Key facts about nutrition and hydration for endurance event training

We spoke to Dr Dominique Condo, APD, and ask her a few questions about hydration and nutrition when training for any type of endurance sports.

Dr Dominique is a Senior Lecturer in Sports Nutrition at Deakin University and Sports Dietitian for the Geelong Football Club.

In your experience, what would a complete 12 week training program look like from a nutritional and hydration point of view? 

The key to a 12 week training program is to ensure that your nutritional intake matches the increases and changes in load. Over the 12 weeks, we would normally see training progress in both duration and intensity and it is important to ensure that your fuelling and recovery matches this. The key elements we would consider:

–          Ensure your carbohydrate intake is adequate for the work you are doing. When we train for endurance events, the carbohydrate requirement will be high on most days. However, there are often certain days and times of days where carbohydrate intake will need to increase, such before and after an intense or long training sessions and leading into the event.

–          Ensure your protein intake in consistent over the day and of high quality. What we now know is that a regular and consistent intake of protein over the day (around 5-6 eating occasions) is optimal for muscle recovery. We can only use a certain amount of protein at one time for muscle protein synthesis and repair, thus we need to make sure we focus on protein intake at all meals and snacks. The quality of protein is also very important, aiming for a complete protein that provides the essential amino acids and can be readily digested. The protein should also be high in leucine, a branched chain amino acid, that assists with activating the muscle recovery process. Example of this include dairy based such as milk or yoghurt and whey based supplements.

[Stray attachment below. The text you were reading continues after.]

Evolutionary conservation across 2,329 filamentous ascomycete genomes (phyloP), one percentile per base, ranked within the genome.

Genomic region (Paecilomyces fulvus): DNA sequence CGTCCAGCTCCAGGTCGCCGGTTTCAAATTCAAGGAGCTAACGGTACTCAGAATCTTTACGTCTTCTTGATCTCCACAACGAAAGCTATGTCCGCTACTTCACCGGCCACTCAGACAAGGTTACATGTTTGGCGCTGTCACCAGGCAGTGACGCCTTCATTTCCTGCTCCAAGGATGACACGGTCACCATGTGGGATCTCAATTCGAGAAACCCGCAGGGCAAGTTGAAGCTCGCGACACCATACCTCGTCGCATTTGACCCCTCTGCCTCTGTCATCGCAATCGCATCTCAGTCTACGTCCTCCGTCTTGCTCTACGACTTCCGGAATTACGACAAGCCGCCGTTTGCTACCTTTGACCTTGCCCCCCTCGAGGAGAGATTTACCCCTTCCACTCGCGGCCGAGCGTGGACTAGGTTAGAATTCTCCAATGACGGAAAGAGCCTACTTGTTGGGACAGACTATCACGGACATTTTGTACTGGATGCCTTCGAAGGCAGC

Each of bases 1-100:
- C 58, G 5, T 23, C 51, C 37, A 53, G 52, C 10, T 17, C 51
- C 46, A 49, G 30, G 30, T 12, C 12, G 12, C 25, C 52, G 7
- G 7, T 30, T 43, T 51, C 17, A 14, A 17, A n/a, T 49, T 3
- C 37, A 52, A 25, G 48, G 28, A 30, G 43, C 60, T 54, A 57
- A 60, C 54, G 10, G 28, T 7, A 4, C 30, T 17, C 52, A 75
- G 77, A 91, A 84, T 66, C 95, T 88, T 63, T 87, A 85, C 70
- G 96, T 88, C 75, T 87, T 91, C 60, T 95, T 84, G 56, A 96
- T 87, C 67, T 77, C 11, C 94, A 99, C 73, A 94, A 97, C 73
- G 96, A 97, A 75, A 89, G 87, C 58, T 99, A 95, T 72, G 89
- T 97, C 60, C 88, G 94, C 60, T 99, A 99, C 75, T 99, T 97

–          Ensure hydration is a priority. Similar to carbohydrates, as the training becomes longer and more intense, the greater risk of dehydration and therefore fluid requirements increase. The weather is also a key factor to determine how much fluid is needed. If training or competition is in warmer weather, we require more fluid and electrolytes (that we lose in sweat) to avoid dehydration.

I often hear people training for a running event, like a half Marathon or the like say, “I’m doing so much exercise at the moment, I can eat what I like”. What would your advice be if you heard this? 

Yes I hear this a lot! There is SOME truth to this.. in that their energy requirements are so high that they feel they can eat what they like as when they do they don’t notice any changes in weight. However, when it comes to sports nutrition and performance, it is more than just calories in, calories out. The quality of those calories is so important for fuelling, recovery and immune health. So when I hear this my advice often is “but imagine how much better you could run if you actually ate well”. That response tends to get their attention as anyone who is committing to an endurance event such as a marathon, or anyone who is dedicated to their training wants to do the best they can.